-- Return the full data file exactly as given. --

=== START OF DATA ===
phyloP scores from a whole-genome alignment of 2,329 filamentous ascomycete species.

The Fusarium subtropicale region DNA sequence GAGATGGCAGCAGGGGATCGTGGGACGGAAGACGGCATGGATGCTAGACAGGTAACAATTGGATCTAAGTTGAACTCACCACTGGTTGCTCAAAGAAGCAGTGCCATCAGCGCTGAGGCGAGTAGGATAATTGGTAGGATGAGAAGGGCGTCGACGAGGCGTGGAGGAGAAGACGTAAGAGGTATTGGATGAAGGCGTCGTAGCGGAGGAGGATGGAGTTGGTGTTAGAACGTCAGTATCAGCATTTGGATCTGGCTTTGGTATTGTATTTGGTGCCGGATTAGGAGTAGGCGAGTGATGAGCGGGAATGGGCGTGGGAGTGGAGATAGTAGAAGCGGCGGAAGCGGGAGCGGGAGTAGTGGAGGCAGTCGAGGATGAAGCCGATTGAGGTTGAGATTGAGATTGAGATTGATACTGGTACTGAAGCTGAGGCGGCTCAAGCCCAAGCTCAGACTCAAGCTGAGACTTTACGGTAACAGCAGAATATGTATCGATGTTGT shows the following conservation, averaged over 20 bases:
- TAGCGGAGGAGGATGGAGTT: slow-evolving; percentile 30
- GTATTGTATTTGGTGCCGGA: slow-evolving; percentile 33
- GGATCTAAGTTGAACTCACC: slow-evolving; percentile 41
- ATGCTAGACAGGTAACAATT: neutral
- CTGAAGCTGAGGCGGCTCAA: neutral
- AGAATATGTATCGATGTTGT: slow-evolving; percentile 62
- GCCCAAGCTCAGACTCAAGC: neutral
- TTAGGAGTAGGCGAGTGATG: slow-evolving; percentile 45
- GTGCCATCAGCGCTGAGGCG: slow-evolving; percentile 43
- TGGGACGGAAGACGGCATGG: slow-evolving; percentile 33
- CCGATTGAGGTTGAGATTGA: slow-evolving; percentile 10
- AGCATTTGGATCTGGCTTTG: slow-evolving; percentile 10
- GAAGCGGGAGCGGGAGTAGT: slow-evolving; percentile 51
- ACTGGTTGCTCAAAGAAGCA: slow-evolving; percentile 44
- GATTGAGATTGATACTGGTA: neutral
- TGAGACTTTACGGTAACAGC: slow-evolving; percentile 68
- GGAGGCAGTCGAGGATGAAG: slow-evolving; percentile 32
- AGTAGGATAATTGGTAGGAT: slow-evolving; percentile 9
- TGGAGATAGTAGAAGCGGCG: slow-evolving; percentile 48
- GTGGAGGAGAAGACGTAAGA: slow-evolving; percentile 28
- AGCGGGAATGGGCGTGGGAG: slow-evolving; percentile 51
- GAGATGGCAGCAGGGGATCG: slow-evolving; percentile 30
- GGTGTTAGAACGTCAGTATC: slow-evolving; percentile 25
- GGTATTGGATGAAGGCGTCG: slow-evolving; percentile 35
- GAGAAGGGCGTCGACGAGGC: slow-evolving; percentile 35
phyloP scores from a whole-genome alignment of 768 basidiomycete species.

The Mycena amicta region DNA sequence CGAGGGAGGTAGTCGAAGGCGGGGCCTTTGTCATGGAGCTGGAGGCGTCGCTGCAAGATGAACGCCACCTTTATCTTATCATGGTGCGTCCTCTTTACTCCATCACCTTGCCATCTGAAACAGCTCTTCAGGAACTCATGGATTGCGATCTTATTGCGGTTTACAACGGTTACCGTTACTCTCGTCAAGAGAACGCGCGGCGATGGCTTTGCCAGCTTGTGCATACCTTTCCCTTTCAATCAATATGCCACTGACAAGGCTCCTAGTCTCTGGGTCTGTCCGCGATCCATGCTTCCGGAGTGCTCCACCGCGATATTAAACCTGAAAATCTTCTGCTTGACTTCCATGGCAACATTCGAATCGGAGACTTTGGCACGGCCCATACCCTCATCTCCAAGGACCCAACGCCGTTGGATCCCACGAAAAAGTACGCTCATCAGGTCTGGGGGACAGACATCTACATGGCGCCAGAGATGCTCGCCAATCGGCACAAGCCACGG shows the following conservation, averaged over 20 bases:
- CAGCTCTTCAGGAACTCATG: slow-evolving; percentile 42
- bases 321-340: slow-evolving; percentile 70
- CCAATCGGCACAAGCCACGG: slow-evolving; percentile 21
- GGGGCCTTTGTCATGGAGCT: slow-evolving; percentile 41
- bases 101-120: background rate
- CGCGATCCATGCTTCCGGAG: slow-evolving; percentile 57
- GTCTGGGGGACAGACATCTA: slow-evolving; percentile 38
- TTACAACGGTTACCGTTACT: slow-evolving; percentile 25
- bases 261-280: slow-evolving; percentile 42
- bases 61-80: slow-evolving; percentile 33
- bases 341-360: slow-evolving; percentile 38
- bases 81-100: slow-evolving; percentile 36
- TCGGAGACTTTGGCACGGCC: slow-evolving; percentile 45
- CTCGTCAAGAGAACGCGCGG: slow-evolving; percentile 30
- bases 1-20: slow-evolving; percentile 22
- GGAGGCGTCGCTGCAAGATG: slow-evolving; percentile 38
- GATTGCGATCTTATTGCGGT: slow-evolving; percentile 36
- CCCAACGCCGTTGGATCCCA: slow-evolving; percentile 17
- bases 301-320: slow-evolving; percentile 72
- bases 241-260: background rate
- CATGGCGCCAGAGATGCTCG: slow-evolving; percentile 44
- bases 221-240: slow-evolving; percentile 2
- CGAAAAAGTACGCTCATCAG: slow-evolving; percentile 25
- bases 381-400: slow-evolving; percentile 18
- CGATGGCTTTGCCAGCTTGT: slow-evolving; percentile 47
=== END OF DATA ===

phyloP scores from a whole-genome alignment of 2,329 filamentous ascomycete species.

The Fusarium subtropicale region DNA sequence GAGATGGCAGCAGGGGATCGTGGGACGGAAGACGGCATGGATGCTAGACAGGTAACAATTGGATCTAAGTTGAACTCACCACTGGTTGCTCAAAGAAGCAGTGCCATCAGCGCTGAGGCGAGTAGGATAATTGGTAGGATGAGAAGGGCGTCGACGAGGCGTGGAGGAGAAGACGTAAGAGGTATTGGATGAAGGCGTCGTAGCGGAGGAGGATGGAGTTGGTGTTAGAACGTCAGTATCAGCATTTGGATCTGGCTTTGGTATTGTATTTGGTGCCGGATTAGGAGTAGGCGAGTGATGAGCGGGAATGGGCGTGGGAGTGGAGATAGTAGAAGCGGCGGAAGCGGGAGCGGGAGTAGTGGAGGCAGTCGAGGATGAAGCCGATTGAGGTTGAGATTGAGATTGAGATTGATACTGGTACTGAAGCTGAGGCGGCTCAAGCCCAAGCTCAGACTCAAGCTGAGACTTTACGGTAACAGCAGAATATGTATCGATGTTGT shows the following conservation, averaged over 20 bases:
- TAGCGGAGGAGGATGGAGTT: slow-evolving; percentile 30
- GTATTGTATTTGGTGCCGGA: slow-evolving; percentile 33
- GGATCTAAGTTGAACTCACC: slow-evolving; percentile 41
- ATGCTAGACAGGTAACAATT: neutral
- CTGAAGCTGAGGCGGCTCAA: neutral
- AGAATATGTATCGATGTTGT: slow-evolving; percentile 62
- GCCCAAGCTCAGACTCAAGC: neutral
- TTAGGAGTAGGCGAGTGATG: slow-evolving; percentile 45
- GTGCCATCAGCGCTGAGGCG: slow-evolving; percentile 43
- TGGGACGGAAGACGGCATGG: slow-evolving; percentile 33
- CCGATTGAGGTTGAGATTGA: slow-evolving; percentile 10
- AGCATTTGGATCTGGCTTTG: slow-evolving; percentile 10
- GAAGCGGGAGCGGGAGTAGT: slow-evolving; percentile 51
- ACTGGTTGCTCAAAGAAGCA: slow-evolving; percentile 44
- GATTGAGATTGATACTGGTA: neutral
- TGAGACTTTACGGTAACAGC: slow-evolving; percentile 68
- GGAGGCAGTCGAGGATGAAG: slow-evolving; percentile 32
- AGTAGGATAATTGGTAGGAT: slow-evolving; percentile 9
- TGGAGATAGTAGAAGCGGCG: slow-evolving; percentile 48
- GTGGAGGAGAAGACGTAAGA: slow-evolving; percentile 28
- AGCGGGAATGGGCGTGGGAG: slow-evolving; percentile 51
- GAGATGGCAGCAGGGGATCG: slow-evolving; percentile 30
- GGTGTTAGAACGTCAGTATC: slow-evolving; percentile 25
- GGTATTGGATGAAGGCGTCG: slow-evolving; percentile 35
- GAGAAGGGCGTCGACGAGGC: slow-evolving; percentile 35
phyloP scores from a whole-genome alignment of 768 basidiomycete species.

The Mycena amicta region DNA sequence CGAGGGAGGTAGTCGAAGGCGGGGCCTTTGTCATGGAGCTGGAGGCGTCGCTGCAAGATGAACGCCACCTTTATCTTATCATGGTGCGTCCTCTTTACTCCATCACCTTGCCATCTGAAACAGCTCTTCAGGAACTCATGGATTGCGATCTTATTGCGGTTTACAACGGTTACCGTTACTCTCGTCAAGAGAACGCGCGGCGATGGCTTTGCCAGCTTGTGCATACCTTTCCCTTTCAATCAATATGCCACTGACAAGGCTCCTAGTCTCTGGGTCTGTCCGCGATCCATGCTTCCGGAGTGCTCCACCGCGATATTAAACCTGAAAATCTTCTGCTTGACTTCCATGGCAACATTCGAATCGGAGACTTTGGCACGGCCCATACCCTCATCTCCAAGGACCCAACGCCGTTGGATCCCACGAAAAAGTACGCTCATCAGGTCTGGGGGACAGACATCTACATGGCGCCAGAGATGCTCGCCAATCGGCACAAGCCACGG shows the following conservation, averaged over 20 bases:
- CAGCTCTTCAGGAACTCATG: slow-evolving; percentile 42
- bases 321-340: slow-evolving; percentile 70
- CCAATCGGCACAAGCCACGG: slow-evolving; percentile 21
- GGGGCCTTTGTCATGGAGCT: slow-evolving; percentile 41
- bases 101-120: background rate
- CGCGATCCATGCTTCCGGAG: slow-evolving; percentile 57
- GTCTGGGGGACAGACATCTA: slow-evolving; percentile 38
- TTACAACGGTTACCGTTACT: slow-evolving; percentile 25
- bases 261-280: slow-evolving; percentile 42
- bases 61-80: slow-evolving; percentile 33
- bases 341-360: slow-evolving; percentile 38
- bases 81-100: slow-evolving; percentile 36
- TCGGAGACTTTGGCACGGCC: slow-evolving; percentile 45
- CTCGTCAAGAGAACGCGCGG: slow-evolving; percentile 30
- bases 1-20: slow-evolving; percentile 22
- GGAGGCGTCGCTGCAAGATG: slow-evolving; percentile 38
- GATTGCGATCTTATTGCGGT: slow-evolving; percentile 36
- CCCAACGCCGTTGGATCCCA: slow-evolving; percentile 17
- bases 301-320: slow-evolving; percentile 72
- bases 241-260: background rate
- CATGGCGCCAGAGATGCTCG: slow-evolving; percentile 44
- bases 221-240: slow-evolving; percentile 2
- CGAAAAAGTACGCTCATCAG: slow-evolving; percentile 25
- bases 381-400: slow-evolving; percentile 18
- CGATGGCTTTGCCAGCTTGT: slow-evolving; percentile 47